"It doe,S not followthat'QyallowinJ:t in .the federal cou,rts for relief under ,the statute of .Nebraska,.c?ntroversies properly in a court of law w111 be drawn Into aeGurt of equity.. There can be no Controversy at law respecting the title to 01'right6f possession of realproper'ty when neither olthe parties is in possession. ,An action' at law, whether in the ancient form of ejeetmentor in the. form now com manly used, will He only against It party i11 Should. suit 'brought .in·· the' federal. eourt, ,under tbe .Ne'l;l,raska statute, against a party, in possession. there would be force in tl;i.e objection that Ii. regal controversy was withdrawn from a court of law; but that is hot this case, nor is 'it of such cases we are speaking." ..
·titre. It is.suflici(lnt
/ : I do not deem it necessary,torefer tQ the: 'bythe'plainsay thatjn opinion they 'do not apply to this. caSIl. .TheMassachusettsst,atute, do,es nQt crel:\te a but fVithdrawa oertll-in. from; .. Jaw:,iliJ,tQ,
of equity; and the federal courts are to adopt it only so far lIS it is consistent with the mode of procedure in equity cases established by the courts of the United States. Demurrer sustained.
TRUST CO. ". GREEN BAY, (FRANCK, Intervenor.)
W. & ST. P. Ry.
(Ofn'cw£t Oaurt, E. D. W'I.8con8'£n.
March 28, 189L)
A claim against a railroad company for causing the death of plaintiff's intestate .is a demand arising from a failure of duty, and could not by its qreation benefit, preserve, or increase the corpuBof the estate of the company, and is not entitled to priority upon the foreolosure of a mortgage thereof.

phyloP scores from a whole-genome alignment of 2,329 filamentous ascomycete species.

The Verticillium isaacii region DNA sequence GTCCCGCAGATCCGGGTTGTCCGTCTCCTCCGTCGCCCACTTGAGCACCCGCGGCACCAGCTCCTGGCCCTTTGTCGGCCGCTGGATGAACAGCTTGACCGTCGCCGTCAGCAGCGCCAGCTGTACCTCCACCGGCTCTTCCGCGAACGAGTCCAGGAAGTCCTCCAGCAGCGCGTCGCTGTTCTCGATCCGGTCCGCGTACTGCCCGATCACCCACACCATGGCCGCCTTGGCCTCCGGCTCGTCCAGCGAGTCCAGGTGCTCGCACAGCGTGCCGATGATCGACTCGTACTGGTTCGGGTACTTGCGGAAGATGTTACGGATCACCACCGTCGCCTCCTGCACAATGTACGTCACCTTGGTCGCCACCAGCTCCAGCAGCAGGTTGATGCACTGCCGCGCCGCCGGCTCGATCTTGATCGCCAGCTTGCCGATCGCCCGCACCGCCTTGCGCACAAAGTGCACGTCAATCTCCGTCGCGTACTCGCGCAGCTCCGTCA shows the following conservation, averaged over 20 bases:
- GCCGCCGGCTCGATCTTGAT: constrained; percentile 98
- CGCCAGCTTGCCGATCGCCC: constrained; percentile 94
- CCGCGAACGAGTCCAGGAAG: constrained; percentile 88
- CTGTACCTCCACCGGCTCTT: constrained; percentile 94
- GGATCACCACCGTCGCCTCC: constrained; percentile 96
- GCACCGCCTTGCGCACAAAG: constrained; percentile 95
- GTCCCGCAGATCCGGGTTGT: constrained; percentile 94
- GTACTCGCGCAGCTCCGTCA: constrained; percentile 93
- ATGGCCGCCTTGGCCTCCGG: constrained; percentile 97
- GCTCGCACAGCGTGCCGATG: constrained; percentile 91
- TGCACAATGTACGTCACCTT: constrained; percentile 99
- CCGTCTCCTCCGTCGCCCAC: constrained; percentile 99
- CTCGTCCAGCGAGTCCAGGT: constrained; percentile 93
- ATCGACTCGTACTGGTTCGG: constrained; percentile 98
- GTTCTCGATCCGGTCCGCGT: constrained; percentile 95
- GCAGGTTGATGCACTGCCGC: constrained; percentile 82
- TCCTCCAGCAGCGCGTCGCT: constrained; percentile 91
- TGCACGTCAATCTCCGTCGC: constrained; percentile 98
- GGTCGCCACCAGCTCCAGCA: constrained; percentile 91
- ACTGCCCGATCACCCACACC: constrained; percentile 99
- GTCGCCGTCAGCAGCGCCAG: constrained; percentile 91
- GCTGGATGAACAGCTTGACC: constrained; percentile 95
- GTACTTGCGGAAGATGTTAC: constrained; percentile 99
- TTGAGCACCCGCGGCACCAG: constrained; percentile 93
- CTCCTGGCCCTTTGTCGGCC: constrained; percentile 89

In Equity. Upon the intervening petition of Emily Franck,administratrix, eW. The bill is filed to foreclose a trust-deed executed by defendant to complainant on the lst day of September, 1881, upon itsline of railway, to secure its bonds of even date, aggregating $1,600,000, maturing in 1911, or at the option of the trustee, upon default in payment ofinterest. The interest of the bonds was payable· semi-annually on the 1st days of February and August in each year. Upon default in the payment of interest, continuing 30 days, the trustee at its election might, and, upon request of the holders of one-fourth in amount of the bonds, should, take possession of the mortgaged premises, and dispose thereof at sale, as provided. Default occurred in the payment of interest due August 1, 1888, continued after default for more than 30 days, and in all subsequently maturing interest. On. the 31st of July, 1890, the trustee, after proper request of the bondholders, demanded and received possession of the mortgaged premises, electing to as matured th(:l entire principal sum of the bonds, lj>nd has siDce operated the railway. On the 14th August, 1890, the trustee filed this bill to foreClose. On the 18th of August an order of the court, entered by consent of the parties, affirmed the possession of the trustee, authorizing its continuance in possession under the protection of. the court, and conferred upon the· trustee the usual powers and duties ola receiver. No provision was made by the order with respect to the floating indebtedness of the railway company. On the 5th day of January; 1891, Emily Franck filed her intervening peti. tion, representing that Martin Franck, aconductot ill the service of the railway company, lost his life on the 15th day of April, 1890, in the discharge of his duty, without fault on his part, and solely through the neglect of duty of the railway company; that he left a dependent father; that the railway company is insolventjand that she, as administratrix of the estate of the deceased, prefers this petition to obtain for the father proper indemnity for the loss of the son, rightfully demandable under the la.ws of Wiaconsin. The complainant takes issue with the petition;